Mopani Copper Mine.

Mopani Copper Mine. Zambia acquired a majority stake in the mine from Glencore this year © Anders Pettersson/Getty

Private creditors seek debt transparency before renegotiating payments; they have previously expressed concern that any concessions they make may be used to pay Chinese lenders.

Hichilema said that after the change of government, the refusal to negotiate is no longer tenable. He said that private creditors “have no choice. You cannot resist and expect a solution, especially if your teeth are already in beef,” he added, referring to creditors willing to fund the Lungu government. “You lent it to a troubled country.”

After meeting with Eurobond creditors in London, he said that debt restructuring negotiations with private creditors and China have begun. “We will treat debt shareholders fairly to avoid cross-subsidies,” he added, guaranteeing that the funds given up by one group of creditors will not be used to pay another group of creditors.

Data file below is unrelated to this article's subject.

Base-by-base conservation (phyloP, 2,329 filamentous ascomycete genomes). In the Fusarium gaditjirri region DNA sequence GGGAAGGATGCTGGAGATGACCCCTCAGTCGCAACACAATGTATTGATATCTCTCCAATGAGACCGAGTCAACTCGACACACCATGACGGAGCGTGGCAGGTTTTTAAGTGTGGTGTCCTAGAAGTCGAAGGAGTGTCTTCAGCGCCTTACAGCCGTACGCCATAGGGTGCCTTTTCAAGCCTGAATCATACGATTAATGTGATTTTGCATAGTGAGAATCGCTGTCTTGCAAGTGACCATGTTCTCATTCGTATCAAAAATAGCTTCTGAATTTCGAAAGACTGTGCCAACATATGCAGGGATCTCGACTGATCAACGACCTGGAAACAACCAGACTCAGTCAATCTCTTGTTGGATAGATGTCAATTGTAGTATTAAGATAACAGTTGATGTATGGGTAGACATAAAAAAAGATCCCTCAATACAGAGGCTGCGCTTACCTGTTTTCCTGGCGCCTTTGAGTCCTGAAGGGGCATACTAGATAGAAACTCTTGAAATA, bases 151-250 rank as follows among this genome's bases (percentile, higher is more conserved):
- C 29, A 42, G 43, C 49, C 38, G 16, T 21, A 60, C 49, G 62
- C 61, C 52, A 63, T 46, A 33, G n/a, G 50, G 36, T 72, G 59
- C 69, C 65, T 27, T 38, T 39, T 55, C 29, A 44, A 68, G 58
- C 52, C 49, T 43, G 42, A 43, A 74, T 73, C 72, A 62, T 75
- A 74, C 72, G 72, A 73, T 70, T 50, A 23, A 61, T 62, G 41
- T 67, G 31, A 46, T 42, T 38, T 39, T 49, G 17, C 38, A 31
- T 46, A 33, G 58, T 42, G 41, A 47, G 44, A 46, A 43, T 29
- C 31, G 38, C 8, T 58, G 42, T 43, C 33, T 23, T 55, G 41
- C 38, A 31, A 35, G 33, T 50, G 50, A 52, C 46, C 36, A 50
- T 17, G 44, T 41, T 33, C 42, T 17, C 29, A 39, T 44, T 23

The Lungu government invested heavily in subsidies before the August general election and increased the fiscal deficit to more than 10% of GDP. As a result, cash was tight. Hichilema submitted a budget last month, which is considered the basis of the IMF transaction.

The budget is aimed at reducing this year’s deficit to 6.7%, and ultimately achieving a surplus. “This is part of the prudential measures we ourselves need. We don’t need the International Monetary Fund to tell us to save money,” he said.

Part of his solution was to devolve expenditures to local authorities. “We take money from a small group of thieves [the capital] Lusaka and sent it to the local community,” he said. “Since independence, there have been talks about decentralization, decentralization. No government has the courage to do this, but we are doing it. “

Jimmy Maliseni of the Community Action Coalition, an anti-corruption watchdog, said he agreed in principle to decentralization. “We are more concerned about how it is activated,” he said.